Deepen Teacher Inquiry  Series - Part 11

You can have data without information, but you cannot have information without data
— Daniel Keys Moran

Continuing from last week, we were rummaging around the area of evidence analysis, and the importance of “analysing data in more than one way”.

Summative data analysis gives you the opportunity to learn a great deal about what is happening for the learning of the students and the impact of teacher actions and strategies. It can also bring to fore ways to improve the learning experience for the students.

This highlights the importance of the collection of evidence as part of the inquiry process. Evidence that is not just using anecdotal evidence such as the good old gut feeling or the quick check with students about their learning at the end of a lesson. It needs to be concrete and purposeful.

However, once the evidence is collected, it is equally important to play with your data as well. Playing with your data helps you get beneath the surface and dig deep into your learning and the undercurrent of what is happening for the students learning.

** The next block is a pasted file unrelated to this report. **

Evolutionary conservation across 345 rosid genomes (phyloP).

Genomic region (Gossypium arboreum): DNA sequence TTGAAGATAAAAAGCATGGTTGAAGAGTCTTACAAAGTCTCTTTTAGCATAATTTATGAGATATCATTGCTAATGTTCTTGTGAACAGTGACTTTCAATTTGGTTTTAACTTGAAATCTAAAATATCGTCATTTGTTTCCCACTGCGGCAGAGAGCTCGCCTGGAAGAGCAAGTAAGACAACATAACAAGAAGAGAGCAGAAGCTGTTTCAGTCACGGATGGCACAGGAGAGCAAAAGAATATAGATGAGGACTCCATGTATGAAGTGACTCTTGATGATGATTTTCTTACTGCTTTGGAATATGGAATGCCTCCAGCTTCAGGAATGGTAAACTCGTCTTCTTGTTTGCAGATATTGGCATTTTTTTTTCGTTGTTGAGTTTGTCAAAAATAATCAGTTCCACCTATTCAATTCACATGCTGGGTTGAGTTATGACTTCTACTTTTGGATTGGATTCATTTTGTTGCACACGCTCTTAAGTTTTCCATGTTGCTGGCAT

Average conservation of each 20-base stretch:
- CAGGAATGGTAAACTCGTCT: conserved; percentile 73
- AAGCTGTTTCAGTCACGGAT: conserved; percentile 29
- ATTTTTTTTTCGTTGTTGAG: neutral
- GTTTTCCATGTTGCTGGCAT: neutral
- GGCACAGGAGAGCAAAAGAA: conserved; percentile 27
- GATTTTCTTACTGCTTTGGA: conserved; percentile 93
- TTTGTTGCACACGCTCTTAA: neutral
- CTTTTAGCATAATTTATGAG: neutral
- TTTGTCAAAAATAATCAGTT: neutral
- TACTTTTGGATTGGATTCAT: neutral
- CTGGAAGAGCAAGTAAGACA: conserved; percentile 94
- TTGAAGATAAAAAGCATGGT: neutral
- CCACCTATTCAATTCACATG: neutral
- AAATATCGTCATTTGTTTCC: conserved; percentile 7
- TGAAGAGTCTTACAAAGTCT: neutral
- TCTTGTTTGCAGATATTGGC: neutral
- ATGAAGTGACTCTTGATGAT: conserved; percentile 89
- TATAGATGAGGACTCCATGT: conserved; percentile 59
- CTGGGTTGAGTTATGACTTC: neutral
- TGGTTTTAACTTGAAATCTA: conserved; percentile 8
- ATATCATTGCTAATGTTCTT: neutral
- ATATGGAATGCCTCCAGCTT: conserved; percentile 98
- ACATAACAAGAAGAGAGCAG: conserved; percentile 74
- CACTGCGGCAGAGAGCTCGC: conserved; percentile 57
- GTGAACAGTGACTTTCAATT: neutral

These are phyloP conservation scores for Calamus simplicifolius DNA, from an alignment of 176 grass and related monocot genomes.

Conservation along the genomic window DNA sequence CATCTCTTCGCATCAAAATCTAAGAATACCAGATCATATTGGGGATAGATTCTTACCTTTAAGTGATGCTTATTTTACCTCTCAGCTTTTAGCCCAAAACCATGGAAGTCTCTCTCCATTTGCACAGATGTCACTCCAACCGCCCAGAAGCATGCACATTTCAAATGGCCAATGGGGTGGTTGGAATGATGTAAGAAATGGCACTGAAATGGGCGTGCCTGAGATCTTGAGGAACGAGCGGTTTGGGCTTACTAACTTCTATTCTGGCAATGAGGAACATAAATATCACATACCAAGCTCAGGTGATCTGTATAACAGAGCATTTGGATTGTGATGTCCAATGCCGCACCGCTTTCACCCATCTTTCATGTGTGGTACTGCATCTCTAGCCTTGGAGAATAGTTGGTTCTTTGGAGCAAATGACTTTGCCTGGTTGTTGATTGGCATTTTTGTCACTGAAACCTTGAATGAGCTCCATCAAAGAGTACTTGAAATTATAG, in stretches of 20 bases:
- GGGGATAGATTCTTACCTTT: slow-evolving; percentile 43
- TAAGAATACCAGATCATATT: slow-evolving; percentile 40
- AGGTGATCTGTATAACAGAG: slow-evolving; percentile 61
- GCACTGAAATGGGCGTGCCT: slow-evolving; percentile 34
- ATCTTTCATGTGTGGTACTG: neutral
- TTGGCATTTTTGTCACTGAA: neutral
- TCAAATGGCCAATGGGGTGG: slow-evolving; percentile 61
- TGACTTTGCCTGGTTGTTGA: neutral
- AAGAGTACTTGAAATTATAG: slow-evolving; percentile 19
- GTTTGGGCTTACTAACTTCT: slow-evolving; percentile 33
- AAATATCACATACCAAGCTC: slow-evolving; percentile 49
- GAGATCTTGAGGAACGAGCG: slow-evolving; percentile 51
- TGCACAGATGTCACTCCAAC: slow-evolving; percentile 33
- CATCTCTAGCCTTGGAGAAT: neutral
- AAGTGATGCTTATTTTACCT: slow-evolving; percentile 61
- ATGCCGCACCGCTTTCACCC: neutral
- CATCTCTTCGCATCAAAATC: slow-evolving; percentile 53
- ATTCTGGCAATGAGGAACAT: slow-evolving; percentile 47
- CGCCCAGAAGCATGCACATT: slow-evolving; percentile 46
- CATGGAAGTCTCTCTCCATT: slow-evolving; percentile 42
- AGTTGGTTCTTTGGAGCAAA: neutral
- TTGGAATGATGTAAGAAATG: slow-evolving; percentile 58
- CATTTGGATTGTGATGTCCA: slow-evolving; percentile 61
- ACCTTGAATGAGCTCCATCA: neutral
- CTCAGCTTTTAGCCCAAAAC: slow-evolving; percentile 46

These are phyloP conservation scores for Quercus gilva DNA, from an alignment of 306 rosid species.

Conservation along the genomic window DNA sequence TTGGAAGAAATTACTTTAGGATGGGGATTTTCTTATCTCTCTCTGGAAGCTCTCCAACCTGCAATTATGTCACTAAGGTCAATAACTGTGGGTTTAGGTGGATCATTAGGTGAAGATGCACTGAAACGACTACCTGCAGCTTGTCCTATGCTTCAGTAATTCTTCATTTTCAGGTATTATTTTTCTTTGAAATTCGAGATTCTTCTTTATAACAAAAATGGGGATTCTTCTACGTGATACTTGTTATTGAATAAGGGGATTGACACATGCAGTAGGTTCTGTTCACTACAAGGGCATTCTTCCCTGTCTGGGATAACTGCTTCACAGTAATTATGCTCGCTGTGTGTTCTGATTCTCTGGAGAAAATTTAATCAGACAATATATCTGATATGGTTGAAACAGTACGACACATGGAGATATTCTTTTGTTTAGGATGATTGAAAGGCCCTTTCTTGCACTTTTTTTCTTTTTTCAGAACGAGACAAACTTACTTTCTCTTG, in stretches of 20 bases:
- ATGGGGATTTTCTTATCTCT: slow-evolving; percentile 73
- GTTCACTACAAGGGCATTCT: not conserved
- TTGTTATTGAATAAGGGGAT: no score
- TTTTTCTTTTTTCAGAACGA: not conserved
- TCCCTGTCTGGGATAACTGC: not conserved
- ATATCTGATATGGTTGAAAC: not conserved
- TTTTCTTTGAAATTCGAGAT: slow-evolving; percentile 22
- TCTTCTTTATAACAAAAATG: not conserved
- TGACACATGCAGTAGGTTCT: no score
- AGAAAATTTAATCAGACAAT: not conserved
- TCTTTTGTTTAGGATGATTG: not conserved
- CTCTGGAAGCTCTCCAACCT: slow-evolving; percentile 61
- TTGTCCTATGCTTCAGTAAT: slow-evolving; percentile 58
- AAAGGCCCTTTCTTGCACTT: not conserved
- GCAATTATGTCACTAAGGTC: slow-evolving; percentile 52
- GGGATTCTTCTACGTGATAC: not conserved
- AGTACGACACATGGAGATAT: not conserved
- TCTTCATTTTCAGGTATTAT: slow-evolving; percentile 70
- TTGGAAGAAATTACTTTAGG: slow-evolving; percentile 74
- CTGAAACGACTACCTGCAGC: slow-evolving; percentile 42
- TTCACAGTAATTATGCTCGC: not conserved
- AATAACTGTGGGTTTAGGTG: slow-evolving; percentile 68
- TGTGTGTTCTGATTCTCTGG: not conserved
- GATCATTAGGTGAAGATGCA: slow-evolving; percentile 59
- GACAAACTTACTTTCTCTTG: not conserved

Playing with your quantitative data means more than just simply creating one chart graph or table and drawing conclusions based on what you see at first sight. Rather it is important to look at the quantitative data in different ways.

For example:

  • Average pre and post-test scores to look at your classes growth as a whole
  • Pre and post-test scores to look at individual students and chart how much each student has gained from pre to post
  • Noting any outliers - students who made extremely large gains or no or little gain at all
  • Ask yourselves what might be the explanation for any outliers?  what actions might you take with these students?
  • Sort your pre and post data by students who made small medium and large gains to see if any interesting patterns emerge related to characteristics of students who have made different types of gains. -  this is referred to as given quantitative data context.

So if you are collecting forms of numerical evidence, how are you planning to process this evidence? It doesn't have to be complicated and complex. By looking deeper for themes and outliers you often get a more detailed picture of the impact than if you were to just look at the data at face value.

Keeping in mind; the value of manipulating the data in various ways is to potentially gain more detail about the impact of the inquiry strategy.

Next week we will begin to unpack ways to process and play with qualitative evidence.

Tabitha Leonard